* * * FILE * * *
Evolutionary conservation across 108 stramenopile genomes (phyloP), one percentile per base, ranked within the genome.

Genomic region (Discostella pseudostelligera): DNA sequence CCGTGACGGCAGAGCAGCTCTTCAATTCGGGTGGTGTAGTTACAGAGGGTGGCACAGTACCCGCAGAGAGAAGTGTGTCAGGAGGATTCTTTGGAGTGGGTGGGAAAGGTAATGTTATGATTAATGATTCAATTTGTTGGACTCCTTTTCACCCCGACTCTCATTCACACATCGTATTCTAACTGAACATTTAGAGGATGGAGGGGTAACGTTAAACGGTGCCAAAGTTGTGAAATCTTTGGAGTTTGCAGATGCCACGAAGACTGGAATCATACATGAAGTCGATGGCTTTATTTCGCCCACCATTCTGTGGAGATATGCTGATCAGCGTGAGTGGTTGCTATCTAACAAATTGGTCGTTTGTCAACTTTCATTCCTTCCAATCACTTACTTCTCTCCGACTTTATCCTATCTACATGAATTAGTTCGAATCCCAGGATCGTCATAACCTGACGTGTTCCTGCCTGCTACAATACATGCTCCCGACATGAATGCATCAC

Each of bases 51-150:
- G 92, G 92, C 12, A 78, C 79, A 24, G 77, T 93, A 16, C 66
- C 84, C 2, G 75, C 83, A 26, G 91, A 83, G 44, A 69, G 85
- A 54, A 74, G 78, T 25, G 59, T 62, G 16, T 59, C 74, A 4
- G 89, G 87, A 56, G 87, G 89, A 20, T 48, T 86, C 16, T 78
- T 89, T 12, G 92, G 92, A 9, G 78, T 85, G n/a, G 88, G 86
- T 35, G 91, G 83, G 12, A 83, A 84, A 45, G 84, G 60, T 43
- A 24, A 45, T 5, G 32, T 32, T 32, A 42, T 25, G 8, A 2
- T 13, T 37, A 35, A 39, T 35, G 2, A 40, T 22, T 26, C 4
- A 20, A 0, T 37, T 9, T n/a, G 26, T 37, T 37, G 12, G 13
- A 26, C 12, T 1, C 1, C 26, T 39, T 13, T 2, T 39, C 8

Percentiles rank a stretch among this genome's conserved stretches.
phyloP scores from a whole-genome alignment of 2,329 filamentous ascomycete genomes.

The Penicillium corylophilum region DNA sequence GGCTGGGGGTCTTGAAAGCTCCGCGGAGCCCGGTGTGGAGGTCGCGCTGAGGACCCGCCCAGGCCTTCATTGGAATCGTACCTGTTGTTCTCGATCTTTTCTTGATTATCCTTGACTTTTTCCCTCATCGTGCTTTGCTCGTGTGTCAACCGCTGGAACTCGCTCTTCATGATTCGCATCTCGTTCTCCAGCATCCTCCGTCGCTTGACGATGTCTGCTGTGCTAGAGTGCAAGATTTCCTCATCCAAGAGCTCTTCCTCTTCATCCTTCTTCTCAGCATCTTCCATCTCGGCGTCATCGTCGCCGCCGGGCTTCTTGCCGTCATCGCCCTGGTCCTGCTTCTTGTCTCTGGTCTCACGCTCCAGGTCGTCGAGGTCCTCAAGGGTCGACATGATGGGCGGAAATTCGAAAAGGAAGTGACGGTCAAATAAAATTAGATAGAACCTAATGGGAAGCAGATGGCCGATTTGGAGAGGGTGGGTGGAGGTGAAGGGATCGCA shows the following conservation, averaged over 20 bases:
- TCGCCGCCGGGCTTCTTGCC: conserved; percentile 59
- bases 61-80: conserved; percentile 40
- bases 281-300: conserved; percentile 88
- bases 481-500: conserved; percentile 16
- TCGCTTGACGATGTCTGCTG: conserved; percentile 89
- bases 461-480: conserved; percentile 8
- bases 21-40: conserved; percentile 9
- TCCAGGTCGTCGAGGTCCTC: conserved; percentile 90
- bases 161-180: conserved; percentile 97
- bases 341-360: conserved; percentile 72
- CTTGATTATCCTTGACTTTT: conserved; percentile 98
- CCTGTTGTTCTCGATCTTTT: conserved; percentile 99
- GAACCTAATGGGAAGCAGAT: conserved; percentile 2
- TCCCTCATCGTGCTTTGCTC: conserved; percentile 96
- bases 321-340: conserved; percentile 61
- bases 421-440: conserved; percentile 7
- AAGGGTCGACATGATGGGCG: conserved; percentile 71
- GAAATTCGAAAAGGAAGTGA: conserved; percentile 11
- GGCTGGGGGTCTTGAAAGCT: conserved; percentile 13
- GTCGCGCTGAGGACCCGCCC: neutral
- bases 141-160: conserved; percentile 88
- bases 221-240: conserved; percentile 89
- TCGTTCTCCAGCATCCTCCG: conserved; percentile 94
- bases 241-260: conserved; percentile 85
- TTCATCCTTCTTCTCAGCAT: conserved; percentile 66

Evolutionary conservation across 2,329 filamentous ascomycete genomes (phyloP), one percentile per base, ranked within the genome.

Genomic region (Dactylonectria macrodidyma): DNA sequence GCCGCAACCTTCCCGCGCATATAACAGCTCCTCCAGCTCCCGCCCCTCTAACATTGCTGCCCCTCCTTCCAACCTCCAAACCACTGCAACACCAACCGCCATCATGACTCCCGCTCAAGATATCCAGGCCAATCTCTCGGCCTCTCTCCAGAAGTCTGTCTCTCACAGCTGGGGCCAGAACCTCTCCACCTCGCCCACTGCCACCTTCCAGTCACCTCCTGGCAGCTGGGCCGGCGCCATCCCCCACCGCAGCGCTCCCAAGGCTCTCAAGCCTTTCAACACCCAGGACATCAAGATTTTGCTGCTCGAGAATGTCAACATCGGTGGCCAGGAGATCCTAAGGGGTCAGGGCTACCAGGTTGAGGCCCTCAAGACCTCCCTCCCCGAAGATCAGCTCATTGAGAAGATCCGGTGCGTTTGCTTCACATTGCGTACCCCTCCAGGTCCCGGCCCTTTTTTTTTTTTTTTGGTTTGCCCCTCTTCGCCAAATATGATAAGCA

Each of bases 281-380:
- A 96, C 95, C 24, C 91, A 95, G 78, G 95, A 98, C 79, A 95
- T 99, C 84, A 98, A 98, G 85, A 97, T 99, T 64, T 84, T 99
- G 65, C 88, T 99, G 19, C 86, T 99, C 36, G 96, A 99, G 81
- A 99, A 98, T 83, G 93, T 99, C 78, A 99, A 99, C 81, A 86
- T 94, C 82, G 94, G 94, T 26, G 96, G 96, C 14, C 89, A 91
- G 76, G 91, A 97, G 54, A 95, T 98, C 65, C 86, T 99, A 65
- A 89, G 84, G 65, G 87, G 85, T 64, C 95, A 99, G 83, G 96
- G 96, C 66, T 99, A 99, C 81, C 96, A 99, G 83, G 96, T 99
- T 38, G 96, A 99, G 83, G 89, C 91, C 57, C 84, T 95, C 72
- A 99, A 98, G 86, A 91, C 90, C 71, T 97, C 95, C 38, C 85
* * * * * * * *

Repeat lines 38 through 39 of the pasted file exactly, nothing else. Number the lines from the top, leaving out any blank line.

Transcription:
- bases 221-240: conserved; percentile 89
- TCGTTCTCCAGCATCCTCCG: conserved; percentile 94